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How Companies Can Create a Winning Site Selection Process

In this thought leadership piece for Corporate Real Estate Journal, BLS & Co.'s Jay Biggins and Eli Lilly's Stephen L. Van Soelen J.D. explain how companies can create a winning site selection process.


Companies confront the need to select a new site for their business operations under many different circumstances, ranging from needing new facilities to fuel growth and meet rising market demand, to consolidating multiple locations into a smaller overall footprint in fewer or even a single more efficient operation in a new location due to retrenchment. Increasingly, companies undertake the site selection process in pursuit of both growth and more productive operations, to achieve a lower cost structure and/or more diverse and sustainable sources of talent.

Industrial companies are seeking simplified and more nimble supply chains for production and distribution operations. Another less frequent but important motivation is to promote culture change, such as in the case of a corporate headquarters following a merger or to implement new strategic priorities, requiring a new location to reboot, rebrand and propel the organisation forward with fresh sources of talent and creative energy. The internal process for determining that a new project is needed varies with the impetus for the project and the materiality of the strategic implications and investment required. Projects that add to production capacity are often driven by detailed analytics of market demand and competitive opportunities and disciplined by analysis of the marginal cost of production based on advanced manufacturing technologies. Companies also are increasing capacity to manage business operations — eg ‘capabilities centres’ or ‘centres of excellence’ in selected corporate functions — which may entail establishing redundant capacity to perform a portfolio of functions on a global basis, providing organisational flexibility and resilience. The decision to green-light such projects often entails organisational studies of processing volumes and quality metrics that document the need for additional capacity.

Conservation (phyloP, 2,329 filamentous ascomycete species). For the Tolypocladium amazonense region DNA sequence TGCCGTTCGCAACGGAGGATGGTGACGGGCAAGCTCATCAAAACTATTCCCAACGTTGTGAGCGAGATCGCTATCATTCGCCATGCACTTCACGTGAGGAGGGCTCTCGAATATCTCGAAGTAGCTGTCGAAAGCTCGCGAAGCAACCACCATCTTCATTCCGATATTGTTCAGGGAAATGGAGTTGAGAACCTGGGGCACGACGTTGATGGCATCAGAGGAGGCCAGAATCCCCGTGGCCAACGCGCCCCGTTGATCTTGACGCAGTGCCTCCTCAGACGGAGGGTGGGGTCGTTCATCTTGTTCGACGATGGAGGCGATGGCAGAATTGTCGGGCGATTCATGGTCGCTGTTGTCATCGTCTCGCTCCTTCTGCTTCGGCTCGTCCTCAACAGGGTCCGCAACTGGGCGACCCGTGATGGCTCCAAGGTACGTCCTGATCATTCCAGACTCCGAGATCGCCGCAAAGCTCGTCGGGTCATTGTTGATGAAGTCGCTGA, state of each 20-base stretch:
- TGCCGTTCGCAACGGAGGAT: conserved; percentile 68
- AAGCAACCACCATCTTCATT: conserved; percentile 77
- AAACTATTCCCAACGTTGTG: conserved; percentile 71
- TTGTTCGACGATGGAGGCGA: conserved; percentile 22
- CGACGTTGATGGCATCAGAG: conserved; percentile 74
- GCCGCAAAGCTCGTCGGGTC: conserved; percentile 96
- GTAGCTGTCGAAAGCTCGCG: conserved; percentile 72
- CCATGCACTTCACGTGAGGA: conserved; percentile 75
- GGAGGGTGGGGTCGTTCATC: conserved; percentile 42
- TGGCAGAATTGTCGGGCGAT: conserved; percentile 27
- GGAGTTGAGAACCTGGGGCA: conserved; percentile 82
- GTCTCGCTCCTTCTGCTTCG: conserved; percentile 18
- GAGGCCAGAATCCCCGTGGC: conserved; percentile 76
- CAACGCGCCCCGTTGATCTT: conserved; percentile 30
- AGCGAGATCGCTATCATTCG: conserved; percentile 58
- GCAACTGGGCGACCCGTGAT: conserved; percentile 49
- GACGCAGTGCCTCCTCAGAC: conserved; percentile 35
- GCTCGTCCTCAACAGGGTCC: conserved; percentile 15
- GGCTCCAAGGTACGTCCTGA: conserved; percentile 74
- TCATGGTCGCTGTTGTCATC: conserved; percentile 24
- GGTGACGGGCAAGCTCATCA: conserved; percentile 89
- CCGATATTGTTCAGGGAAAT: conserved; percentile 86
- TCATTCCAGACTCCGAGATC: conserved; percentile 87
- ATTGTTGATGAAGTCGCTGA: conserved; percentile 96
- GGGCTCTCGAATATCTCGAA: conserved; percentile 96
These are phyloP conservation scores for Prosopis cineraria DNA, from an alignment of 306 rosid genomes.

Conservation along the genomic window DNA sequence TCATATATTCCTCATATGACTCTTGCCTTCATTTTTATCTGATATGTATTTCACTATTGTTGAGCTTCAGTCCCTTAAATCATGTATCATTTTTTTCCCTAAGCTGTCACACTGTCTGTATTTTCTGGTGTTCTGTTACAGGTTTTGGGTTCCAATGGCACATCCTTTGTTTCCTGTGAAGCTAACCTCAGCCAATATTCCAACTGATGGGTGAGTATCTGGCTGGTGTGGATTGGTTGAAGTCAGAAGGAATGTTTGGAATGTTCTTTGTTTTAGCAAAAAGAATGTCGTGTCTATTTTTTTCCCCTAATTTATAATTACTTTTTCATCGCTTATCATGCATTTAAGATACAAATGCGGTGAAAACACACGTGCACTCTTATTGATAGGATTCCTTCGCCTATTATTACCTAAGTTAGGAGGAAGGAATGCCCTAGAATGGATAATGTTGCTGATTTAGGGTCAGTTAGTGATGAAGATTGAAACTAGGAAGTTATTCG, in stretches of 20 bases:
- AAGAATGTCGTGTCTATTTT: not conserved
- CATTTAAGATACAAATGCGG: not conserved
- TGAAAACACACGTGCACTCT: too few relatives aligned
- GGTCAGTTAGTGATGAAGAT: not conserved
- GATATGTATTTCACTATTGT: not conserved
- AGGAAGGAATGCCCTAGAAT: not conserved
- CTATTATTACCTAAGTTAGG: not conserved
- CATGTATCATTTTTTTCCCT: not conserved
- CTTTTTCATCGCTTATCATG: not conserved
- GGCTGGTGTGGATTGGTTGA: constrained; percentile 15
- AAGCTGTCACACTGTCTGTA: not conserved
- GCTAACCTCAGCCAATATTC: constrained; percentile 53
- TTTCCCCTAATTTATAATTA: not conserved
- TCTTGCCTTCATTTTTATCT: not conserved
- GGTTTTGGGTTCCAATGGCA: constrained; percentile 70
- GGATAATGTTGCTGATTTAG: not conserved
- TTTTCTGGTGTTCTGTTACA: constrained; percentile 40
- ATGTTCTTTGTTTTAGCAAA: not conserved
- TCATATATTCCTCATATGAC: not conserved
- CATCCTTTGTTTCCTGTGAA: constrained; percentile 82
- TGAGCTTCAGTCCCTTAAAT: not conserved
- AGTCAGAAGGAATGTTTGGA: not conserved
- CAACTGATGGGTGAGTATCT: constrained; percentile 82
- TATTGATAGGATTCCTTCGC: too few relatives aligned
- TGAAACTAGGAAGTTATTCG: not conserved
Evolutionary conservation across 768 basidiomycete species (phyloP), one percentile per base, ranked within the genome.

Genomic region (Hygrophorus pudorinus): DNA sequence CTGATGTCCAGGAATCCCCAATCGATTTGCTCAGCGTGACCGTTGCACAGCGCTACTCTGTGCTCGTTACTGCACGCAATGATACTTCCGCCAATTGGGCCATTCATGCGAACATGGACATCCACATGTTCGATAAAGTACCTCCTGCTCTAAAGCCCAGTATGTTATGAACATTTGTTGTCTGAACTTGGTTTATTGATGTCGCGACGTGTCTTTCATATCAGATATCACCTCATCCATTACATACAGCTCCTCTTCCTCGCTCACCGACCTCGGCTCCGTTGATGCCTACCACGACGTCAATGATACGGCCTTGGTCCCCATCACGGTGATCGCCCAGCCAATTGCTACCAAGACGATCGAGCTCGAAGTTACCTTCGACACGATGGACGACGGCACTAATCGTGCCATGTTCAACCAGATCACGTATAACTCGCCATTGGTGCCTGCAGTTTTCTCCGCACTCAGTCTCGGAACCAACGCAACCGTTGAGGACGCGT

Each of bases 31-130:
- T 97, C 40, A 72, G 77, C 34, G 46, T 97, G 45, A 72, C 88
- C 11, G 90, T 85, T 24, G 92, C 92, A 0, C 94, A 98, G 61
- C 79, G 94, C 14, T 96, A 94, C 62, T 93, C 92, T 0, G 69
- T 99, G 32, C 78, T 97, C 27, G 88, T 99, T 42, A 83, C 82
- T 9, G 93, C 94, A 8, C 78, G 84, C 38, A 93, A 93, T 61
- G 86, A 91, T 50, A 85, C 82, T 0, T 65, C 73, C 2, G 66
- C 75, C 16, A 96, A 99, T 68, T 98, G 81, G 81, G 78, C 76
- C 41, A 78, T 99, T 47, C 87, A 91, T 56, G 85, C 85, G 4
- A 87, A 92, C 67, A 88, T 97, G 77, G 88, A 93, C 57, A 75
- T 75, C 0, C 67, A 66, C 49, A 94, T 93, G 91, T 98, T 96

From this brief but diverse sampling of potential business themes that trigger the need for a new site, it is clear that the priorities for site searches also vary. These priorities range from a focus on specialised talent for technology-centric and knowledge-driven businesses, to critical infrastructure, such as power, water and sewer capacity for many heavy industrial operations. While purpose and priorities vary, the process and core disciplines required for a successful site selection project are similar.

The acquisition and retention of talent merits special attention from the outset. Finding and retaining skilled workers is mission-critical for most business operations, with increasing focus on ever more specialised skills and training as the content of work processes becomes more technologyenabled and driven. This is the one of the highest priorities for most companies and typically lies at the heart of most site selection initiatives. It is worth noting that this was an overarching priority even before the COVID-19 pandemic turned how work gets done on its head. Even before March 2020, the unemployment rate had penetrated well below the 4 per cent ‘full employment’ market benchmark, and the supply and competitive conditions were already in critically short supply for many specialised skills and in many markets in the US and globally. Immigration policies in the US artificially exacerbated the challenges, especially in many technology fields, in domestic markets.